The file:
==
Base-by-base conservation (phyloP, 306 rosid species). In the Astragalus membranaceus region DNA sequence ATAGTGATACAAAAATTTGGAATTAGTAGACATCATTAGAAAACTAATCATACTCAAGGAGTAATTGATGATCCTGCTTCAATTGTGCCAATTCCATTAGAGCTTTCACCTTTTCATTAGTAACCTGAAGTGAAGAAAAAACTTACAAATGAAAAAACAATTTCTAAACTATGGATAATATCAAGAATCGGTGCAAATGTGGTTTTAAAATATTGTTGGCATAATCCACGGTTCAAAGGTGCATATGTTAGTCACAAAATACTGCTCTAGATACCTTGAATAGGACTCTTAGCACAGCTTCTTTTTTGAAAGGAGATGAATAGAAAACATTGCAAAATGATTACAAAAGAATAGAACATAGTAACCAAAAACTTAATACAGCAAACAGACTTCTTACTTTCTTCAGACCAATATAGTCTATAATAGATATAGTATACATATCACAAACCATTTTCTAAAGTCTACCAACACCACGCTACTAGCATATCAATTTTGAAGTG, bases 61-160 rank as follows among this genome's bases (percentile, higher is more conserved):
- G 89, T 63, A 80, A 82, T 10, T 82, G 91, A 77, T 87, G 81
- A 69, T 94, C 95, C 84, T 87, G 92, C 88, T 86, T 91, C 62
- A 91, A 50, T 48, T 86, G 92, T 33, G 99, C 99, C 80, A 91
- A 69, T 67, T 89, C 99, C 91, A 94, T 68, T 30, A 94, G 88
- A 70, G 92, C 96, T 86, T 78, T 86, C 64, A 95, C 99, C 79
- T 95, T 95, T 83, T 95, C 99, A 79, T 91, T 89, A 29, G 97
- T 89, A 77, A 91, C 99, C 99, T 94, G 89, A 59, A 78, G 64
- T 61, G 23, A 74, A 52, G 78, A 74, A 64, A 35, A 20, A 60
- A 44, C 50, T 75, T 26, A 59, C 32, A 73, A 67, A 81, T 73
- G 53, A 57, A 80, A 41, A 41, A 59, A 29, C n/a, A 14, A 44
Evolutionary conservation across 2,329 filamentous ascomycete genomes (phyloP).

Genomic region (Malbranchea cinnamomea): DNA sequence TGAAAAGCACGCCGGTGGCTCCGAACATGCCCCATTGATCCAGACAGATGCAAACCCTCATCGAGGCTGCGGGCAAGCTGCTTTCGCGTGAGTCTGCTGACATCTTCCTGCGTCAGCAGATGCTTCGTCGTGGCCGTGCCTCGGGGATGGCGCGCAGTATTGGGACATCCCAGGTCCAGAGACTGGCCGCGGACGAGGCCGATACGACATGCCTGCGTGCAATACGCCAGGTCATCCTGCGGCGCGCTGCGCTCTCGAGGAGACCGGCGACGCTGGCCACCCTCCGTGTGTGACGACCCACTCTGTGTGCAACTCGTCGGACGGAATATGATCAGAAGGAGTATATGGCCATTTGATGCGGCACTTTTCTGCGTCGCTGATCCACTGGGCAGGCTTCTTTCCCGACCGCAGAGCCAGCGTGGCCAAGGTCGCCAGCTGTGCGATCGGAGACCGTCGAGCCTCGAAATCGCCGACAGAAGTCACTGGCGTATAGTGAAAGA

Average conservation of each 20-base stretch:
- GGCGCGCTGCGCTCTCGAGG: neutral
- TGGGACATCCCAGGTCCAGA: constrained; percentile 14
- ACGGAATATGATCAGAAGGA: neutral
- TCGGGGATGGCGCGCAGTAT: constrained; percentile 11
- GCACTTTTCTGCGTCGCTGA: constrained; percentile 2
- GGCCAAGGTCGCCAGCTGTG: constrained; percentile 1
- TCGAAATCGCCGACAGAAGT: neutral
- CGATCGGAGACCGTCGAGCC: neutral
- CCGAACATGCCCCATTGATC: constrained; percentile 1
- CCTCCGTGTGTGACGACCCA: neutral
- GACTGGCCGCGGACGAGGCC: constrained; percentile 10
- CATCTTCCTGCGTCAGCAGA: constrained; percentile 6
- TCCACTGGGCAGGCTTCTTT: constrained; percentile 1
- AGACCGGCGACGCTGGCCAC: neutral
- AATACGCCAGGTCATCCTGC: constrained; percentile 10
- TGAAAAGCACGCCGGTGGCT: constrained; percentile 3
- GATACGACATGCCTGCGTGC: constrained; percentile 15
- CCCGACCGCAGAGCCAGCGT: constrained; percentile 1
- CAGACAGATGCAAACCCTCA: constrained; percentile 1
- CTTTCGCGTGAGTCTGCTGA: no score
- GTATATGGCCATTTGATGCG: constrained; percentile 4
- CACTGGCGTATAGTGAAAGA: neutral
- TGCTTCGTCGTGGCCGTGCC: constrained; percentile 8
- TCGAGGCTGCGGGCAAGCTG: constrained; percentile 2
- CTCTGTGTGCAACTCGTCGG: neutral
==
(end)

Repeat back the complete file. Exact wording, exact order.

Base-by-base conservation (phyloP, 306 rosid species). In the Astragalus membranaceus region DNA sequence ATAGTGATACAAAAATTTGGAATTAGTAGACATCATTAGAAAACTAATCATACTCAAGGAGTAATTGATGATCCTGCTTCAATTGTGCCAATTCCATTAGAGCTTTCACCTTTTCATTAGTAACCTGAAGTGAAGAAAAAACTTACAAATGAAAAAACAATTTCTAAACTATGGATAATATCAAGAATCGGTGCAAATGTGGTTTTAAAATATTGTTGGCATAATCCACGGTTCAAAGGTGCATATGTTAGTCACAAAATACTGCTCTAGATACCTTGAATAGGACTCTTAGCACAGCTTCTTTTTTGAAAGGAGATGAATAGAAAACATTGCAAAATGATTACAAAAGAATAGAACATAGTAACCAAAAACTTAATACAGCAAACAGACTTCTTACTTTCTTCAGACCAATATAGTCTATAATAGATATAGTATACATATCACAAACCATTTTCTAAAGTCTACCAACACCACGCTACTAGCATATCAATTTTGAAGTG, bases 61-160 rank as follows among this genome's bases (percentile, higher is more conserved):
- G 89, T 63, A 80, A 82, T 10, T 82, G 91, A 77, T 87, G 81
- A 69, T 94, C 95, C 84, T 87, G 92, C 88, T 86, T 91, C 62
- A 91, A 50, T 48, T 86, G 92, T 33, G 99, C 99, C 80, A 91
- A 69, T 67, T 89, C 99, C 91, A 94, T 68, T 30, A 94, G 88
- A 70, G 92, C 96, T 86, T 78, T 86, C 64, A 95, C 99, C 79
- T 95, T 95, T 83, T 95, C 99, A 79, T 91, T 89, A 29, G 97
- T 89, A 77, A 91, C 99, C 99, T 94, G 89, A 59, A 78, G 64
- T 61, G 23, A 74, A 52, G 78, A 74, A 64, A 35, A 20, A 60
- A 44, C 50, T 75, T 26, A 59, C 32, A 73, A 67, A 81, T 73
- G 53, A 57, A 80, A 41, A 41, A 59, A 29, C n/a, A 14, A 44
Evolutionary conservation across 2,329 filamentous ascomycete genomes (phyloP).

Genomic region (Malbranchea cinnamomea): DNA sequence TGAAAAGCACGCCGGTGGCTCCGAACATGCCCCATTGATCCAGACAGATGCAAACCCTCATCGAGGCTGCGGGCAAGCTGCTTTCGCGTGAGTCTGCTGACATCTTCCTGCGTCAGCAGATGCTTCGTCGTGGCCGTGCCTCGGGGATGGCGCGCAGTATTGGGACATCCCAGGTCCAGAGACTGGCCGCGGACGAGGCCGATACGACATGCCTGCGTGCAATACGCCAGGTCATCCTGCGGCGCGCTGCGCTCTCGAGGAGACCGGCGACGCTGGCCACCCTCCGTGTGTGACGACCCACTCTGTGTGCAACTCGTCGGACGGAATATGATCAGAAGGAGTATATGGCCATTTGATGCGGCACTTTTCTGCGTCGCTGATCCACTGGGCAGGCTTCTTTCCCGACCGCAGAGCCAGCGTGGCCAAGGTCGCCAGCTGTGCGATCGGAGACCGTCGAGCCTCGAAATCGCCGACAGAAGTCACTGGCGTATAGTGAAAGA

Average conservation of each 20-base stretch:
- GGCGCGCTGCGCTCTCGAGG: neutral
- TGGGACATCCCAGGTCCAGA: constrained; percentile 14
- ACGGAATATGATCAGAAGGA: neutral
- TCGGGGATGGCGCGCAGTAT: constrained; percentile 11
- GCACTTTTCTGCGTCGCTGA: constrained; percentile 2
- GGCCAAGGTCGCCAGCTGTG: constrained; percentile 1
- TCGAAATCGCCGACAGAAGT: neutral
- CGATCGGAGACCGTCGAGCC: neutral
- CCGAACATGCCCCATTGATC: constrained; percentile 1
- CCTCCGTGTGTGACGACCCA: neutral
- GACTGGCCGCGGACGAGGCC: constrained; percentile 10
- CATCTTCCTGCGTCAGCAGA: constrained; percentile 6
- TCCACTGGGCAGGCTTCTTT: constrained; percentile 1
- AGACCGGCGACGCTGGCCAC: neutral
- AATACGCCAGGTCATCCTGC: constrained; percentile 10
- TGAAAAGCACGCCGGTGGCT: constrained; percentile 3
- GATACGACATGCCTGCGTGC: constrained; percentile 15
- CCCGACCGCAGAGCCAGCGT: constrained; percentile 1
- CAGACAGATGCAAACCCTCA: constrained; percentile 1
- CTTTCGCGTGAGTCTGCTGA: no score
- GTATATGGCCATTTGATGCG: constrained; percentile 4
- CACTGGCGTATAGTGAAAGA: neutral
- TGCTTCGTCGTGGCCGTGCC: constrained; percentile 8
- TCGAGGCTGCGGGCAAGCTG: constrained; percentile 2
- CTCTGTGTGCAACTCGTCGG: neutral